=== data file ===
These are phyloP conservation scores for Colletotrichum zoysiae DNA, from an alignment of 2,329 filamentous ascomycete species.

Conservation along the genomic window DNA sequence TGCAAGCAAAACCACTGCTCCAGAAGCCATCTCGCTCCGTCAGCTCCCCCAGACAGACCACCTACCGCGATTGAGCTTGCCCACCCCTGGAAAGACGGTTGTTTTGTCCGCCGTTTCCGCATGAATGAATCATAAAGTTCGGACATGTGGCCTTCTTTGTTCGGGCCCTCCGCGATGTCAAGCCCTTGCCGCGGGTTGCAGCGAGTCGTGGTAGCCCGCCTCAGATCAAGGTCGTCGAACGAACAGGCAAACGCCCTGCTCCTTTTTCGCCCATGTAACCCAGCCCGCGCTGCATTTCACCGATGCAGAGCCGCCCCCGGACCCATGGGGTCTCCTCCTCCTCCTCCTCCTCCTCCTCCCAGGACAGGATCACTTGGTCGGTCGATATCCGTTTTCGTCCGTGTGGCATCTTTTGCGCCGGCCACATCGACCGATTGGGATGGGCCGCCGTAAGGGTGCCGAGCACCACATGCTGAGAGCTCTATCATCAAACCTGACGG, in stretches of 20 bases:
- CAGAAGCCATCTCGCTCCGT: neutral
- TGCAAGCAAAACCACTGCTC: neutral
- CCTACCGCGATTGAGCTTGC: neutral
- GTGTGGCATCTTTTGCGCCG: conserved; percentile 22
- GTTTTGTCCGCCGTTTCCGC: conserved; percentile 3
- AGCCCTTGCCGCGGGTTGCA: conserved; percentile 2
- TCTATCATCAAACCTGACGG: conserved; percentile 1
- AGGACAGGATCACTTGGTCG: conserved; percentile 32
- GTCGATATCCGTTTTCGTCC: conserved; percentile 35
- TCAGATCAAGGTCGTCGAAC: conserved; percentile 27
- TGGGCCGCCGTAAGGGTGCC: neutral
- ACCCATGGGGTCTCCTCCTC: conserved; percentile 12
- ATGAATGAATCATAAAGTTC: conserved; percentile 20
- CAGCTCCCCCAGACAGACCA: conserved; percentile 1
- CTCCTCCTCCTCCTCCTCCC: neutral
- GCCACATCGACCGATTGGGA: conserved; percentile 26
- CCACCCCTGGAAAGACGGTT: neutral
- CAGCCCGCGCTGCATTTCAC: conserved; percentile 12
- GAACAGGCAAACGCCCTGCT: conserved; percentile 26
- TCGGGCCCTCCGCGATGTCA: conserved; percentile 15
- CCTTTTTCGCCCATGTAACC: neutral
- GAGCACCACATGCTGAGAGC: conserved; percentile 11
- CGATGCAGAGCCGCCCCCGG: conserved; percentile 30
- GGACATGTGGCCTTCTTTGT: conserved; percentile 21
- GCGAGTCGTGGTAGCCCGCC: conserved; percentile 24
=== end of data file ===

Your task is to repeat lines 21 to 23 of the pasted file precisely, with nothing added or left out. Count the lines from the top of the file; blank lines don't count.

- GAACAGGCAAACGCCCTGCT: conserved; percentile 26
- TCGGGCCCTCCGCGATGTCA: conserved; percentile 15
- CCTTTTTCGCCCATGTAACC: neutral